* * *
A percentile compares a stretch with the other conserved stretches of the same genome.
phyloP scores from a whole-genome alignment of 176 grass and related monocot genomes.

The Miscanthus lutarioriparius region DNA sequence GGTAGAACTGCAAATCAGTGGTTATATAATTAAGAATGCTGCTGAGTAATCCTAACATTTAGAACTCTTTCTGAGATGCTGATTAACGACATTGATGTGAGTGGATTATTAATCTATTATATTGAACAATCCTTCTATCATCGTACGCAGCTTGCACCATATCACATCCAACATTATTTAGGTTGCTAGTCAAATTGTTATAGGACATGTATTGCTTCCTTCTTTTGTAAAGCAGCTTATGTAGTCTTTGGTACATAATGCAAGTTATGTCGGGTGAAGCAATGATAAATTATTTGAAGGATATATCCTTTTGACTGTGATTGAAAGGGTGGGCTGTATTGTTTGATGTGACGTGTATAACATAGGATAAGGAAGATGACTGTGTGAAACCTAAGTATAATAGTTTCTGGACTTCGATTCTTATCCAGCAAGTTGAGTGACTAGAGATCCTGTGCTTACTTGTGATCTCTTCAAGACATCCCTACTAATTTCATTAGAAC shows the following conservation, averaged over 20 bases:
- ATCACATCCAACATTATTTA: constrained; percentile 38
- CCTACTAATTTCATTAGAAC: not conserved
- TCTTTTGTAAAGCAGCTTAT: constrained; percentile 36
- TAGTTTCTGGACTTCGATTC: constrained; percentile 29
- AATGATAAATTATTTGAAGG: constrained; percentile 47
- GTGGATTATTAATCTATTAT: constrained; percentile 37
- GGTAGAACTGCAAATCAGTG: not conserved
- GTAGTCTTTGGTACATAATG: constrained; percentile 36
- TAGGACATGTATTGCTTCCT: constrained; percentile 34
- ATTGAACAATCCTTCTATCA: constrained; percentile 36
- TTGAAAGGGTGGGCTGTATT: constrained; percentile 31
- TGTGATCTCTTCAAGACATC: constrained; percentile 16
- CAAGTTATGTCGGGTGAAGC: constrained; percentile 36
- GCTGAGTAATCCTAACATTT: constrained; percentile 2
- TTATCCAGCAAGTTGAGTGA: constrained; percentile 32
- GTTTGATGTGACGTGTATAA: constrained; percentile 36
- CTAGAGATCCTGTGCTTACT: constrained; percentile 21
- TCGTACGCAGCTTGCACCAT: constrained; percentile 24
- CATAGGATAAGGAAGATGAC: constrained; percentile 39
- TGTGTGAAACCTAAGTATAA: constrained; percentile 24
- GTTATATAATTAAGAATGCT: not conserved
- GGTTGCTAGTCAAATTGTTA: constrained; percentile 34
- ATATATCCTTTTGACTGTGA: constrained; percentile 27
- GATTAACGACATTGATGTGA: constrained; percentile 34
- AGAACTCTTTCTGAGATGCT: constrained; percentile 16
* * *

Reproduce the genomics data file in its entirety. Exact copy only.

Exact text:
A percentile compares a stretch with the other conserved stretches of the same genome.
phyloP scores from a whole-genome alignment of 176 grass and related monocot genomes.

The Miscanthus lutarioriparius region DNA sequence GGTAGAACTGCAAATCAGTGGTTATATAATTAAGAATGCTGCTGAGTAATCCTAACATTTAGAACTCTTTCTGAGATGCTGATTAACGACATTGATGTGAGTGGATTATTAATCTATTATATTGAACAATCCTTCTATCATCGTACGCAGCTTGCACCATATCACATCCAACATTATTTAGGTTGCTAGTCAAATTGTTATAGGACATGTATTGCTTCCTTCTTTTGTAAAGCAGCTTATGTAGTCTTTGGTACATAATGCAAGTTATGTCGGGTGAAGCAATGATAAATTATTTGAAGGATATATCCTTTTGACTGTGATTGAAAGGGTGGGCTGTATTGTTTGATGTGACGTGTATAACATAGGATAAGGAAGATGACTGTGTGAAACCTAAGTATAATAGTTTCTGGACTTCGATTCTTATCCAGCAAGTTGAGTGACTAGAGATCCTGTGCTTACTTGTGATCTCTTCAAGACATCCCTACTAATTTCATTAGAAC shows the following conservation, averaged over 20 bases:
- ATCACATCCAACATTATTTA: constrained; percentile 38
- CCTACTAATTTCATTAGAAC: not conserved
- TCTTTTGTAAAGCAGCTTAT: constrained; percentile 36
- TAGTTTCTGGACTTCGATTC: constrained; percentile 29
- AATGATAAATTATTTGAAGG: constrained; percentile 47
- GTGGATTATTAATCTATTAT: constrained; percentile 37
- GGTAGAACTGCAAATCAGTG: not conserved
- GTAGTCTTTGGTACATAATG: constrained; percentile 36
- TAGGACATGTATTGCTTCCT: constrained; percentile 34
- ATTGAACAATCCTTCTATCA: constrained; percentile 36
- TTGAAAGGGTGGGCTGTATT: constrained; percentile 31
- TGTGATCTCTTCAAGACATC: constrained; percentile 16
- CAAGTTATGTCGGGTGAAGC: constrained; percentile 36
- GCTGAGTAATCCTAACATTT: constrained; percentile 2
- TTATCCAGCAAGTTGAGTGA: constrained; percentile 32
- GTTTGATGTGACGTGTATAA: constrained; percentile 36
- CTAGAGATCCTGTGCTTACT: constrained; percentile 21
- TCGTACGCAGCTTGCACCAT: constrained; percentile 24
- CATAGGATAAGGAAGATGAC: constrained; percentile 39
- TGTGTGAAACCTAAGTATAA: constrained; percentile 24
- GTTATATAATTAAGAATGCT: not conserved
- GGTTGCTAGTCAAATTGTTA: constrained; percentile 34
- ATATATCCTTTTGACTGTGA: constrained; percentile 27
- GATTAACGACATTGATGTGA: constrained; percentile 34
- AGAACTCTTTCTGAGATGCT: constrained; percentile 16